Spyker is a funny little team. In some ways they seem so professional and in others a bit chaotic. Every week they seem to gain a new sponsor yet we hear continually of how they haven’t the funding to test as often as they should. They paint the cars orange and then decide it’s not orange enough and re-design with a new color. The website is very slick and the team produces a glossy online magazine that is well worth subscribing to – in fact, some of the larger teams could learn about presentation from them.
This jumble of conflicting impressions makes it quite hard to assess the team. Are they more fanfare than substance, destined to remain at the back of the grid until the money runs out? Or is the gloss a sign that they are going places and will become competitive in time? I would like to think that the second is true, that they will demonstrate that it is still possible to enter F1, design your own car and have a chance of winning. It does look as though F1 is changing in ways that will prevent this, however.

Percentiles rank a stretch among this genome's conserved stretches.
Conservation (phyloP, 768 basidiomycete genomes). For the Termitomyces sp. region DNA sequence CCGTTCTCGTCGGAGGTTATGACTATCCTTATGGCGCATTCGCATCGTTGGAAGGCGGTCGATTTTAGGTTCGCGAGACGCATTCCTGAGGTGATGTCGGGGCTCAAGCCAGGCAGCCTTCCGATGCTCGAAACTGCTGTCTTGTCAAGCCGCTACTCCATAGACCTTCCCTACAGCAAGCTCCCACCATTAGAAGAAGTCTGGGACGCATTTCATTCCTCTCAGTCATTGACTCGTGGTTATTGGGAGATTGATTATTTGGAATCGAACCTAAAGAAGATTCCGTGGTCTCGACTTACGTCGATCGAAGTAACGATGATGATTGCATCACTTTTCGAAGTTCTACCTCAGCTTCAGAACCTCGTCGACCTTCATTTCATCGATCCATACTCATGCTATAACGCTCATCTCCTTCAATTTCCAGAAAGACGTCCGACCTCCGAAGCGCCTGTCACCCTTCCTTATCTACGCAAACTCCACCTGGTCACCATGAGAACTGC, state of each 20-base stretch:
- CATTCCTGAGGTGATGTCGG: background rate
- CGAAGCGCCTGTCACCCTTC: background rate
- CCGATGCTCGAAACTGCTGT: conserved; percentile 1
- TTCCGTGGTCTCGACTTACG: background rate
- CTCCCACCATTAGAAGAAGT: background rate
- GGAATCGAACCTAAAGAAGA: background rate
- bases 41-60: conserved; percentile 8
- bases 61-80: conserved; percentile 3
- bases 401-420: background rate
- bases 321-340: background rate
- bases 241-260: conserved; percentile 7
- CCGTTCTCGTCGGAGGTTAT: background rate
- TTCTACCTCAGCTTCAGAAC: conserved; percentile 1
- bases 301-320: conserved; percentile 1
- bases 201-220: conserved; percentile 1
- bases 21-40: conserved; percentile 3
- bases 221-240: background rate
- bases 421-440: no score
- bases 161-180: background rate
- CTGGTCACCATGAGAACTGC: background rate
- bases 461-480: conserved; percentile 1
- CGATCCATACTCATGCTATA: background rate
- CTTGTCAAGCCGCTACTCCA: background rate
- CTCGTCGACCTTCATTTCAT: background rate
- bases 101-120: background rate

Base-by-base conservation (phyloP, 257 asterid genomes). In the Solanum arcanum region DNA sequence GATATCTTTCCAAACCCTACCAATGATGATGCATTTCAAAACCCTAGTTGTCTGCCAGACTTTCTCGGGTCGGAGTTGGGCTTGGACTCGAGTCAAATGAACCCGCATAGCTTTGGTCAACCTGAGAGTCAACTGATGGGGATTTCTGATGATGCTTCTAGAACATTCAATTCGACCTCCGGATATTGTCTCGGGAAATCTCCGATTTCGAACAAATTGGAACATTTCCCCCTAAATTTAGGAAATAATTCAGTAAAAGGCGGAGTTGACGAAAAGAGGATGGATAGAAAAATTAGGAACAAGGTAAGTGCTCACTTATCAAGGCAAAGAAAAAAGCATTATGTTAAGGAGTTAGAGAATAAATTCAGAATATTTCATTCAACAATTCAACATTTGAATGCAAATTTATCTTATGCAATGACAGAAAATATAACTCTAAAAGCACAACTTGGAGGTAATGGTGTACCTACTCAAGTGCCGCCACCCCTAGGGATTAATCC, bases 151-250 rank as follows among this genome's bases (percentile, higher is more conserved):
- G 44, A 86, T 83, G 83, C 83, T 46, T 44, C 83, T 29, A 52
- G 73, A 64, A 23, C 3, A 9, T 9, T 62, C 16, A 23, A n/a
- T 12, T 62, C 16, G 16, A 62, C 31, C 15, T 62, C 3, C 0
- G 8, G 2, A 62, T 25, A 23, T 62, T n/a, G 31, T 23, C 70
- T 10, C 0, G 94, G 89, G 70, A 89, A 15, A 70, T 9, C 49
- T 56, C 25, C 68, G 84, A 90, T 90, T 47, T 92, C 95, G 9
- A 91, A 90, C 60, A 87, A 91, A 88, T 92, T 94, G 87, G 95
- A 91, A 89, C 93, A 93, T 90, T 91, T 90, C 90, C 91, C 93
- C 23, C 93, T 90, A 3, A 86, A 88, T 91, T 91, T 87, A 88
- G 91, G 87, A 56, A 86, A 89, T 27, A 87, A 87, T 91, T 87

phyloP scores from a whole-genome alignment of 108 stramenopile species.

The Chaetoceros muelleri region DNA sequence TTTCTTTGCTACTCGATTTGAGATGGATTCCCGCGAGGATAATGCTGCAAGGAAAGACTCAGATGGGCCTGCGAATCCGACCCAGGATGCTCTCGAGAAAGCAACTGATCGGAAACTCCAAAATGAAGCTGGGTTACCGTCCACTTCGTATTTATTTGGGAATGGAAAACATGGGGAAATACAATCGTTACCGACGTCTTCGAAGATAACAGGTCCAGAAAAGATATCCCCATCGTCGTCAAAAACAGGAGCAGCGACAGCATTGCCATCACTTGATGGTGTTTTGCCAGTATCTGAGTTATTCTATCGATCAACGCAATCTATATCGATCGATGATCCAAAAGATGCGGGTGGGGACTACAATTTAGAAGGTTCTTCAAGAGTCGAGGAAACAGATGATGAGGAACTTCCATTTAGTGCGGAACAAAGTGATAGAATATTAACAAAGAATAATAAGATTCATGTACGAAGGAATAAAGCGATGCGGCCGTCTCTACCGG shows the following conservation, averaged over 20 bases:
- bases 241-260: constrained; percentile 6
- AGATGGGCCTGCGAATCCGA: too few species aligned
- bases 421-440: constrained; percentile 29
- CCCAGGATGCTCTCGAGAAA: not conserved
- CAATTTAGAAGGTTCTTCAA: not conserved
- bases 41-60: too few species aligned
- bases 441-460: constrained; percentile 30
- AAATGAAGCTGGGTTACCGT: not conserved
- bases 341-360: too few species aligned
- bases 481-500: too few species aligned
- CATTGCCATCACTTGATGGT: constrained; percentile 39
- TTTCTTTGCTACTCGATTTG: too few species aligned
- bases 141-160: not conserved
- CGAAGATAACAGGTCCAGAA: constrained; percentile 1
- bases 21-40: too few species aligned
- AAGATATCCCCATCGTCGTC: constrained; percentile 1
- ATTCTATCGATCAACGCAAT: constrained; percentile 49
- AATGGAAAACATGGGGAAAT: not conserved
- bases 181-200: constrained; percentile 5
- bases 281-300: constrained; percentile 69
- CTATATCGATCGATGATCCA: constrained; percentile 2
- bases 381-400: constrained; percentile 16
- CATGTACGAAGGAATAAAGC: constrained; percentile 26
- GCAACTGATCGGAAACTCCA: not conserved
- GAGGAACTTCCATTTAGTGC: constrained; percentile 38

The row over customer cars shows that Spyker know full well how difficult their life will become if they have to compete against teams that just buy in a chassis. And one has to cheer for them in their decision to build their own. Variety is a part of the spectacle of F1 and the more chassis constructors, the better. But it will be hard for Spyker to find the funds necessary to remain independent in the future.
Hopefully, Mike Gascoyne will be able to design some good cars for the team and they will progress up the grid through quality rather than sheer financial muscle. Of their drivers this year, Christijan Albers is known to be fast enough and Adrian Sutil shows much promise. If Gascoyne can develop the car to its potential, they could move up the grid a little. Scoring points is unlikely, however.
Spyker remain hard to assess, therefore. I like their “Dutchness” and the fact that they are different, but cannot see them having much success for a few years at least.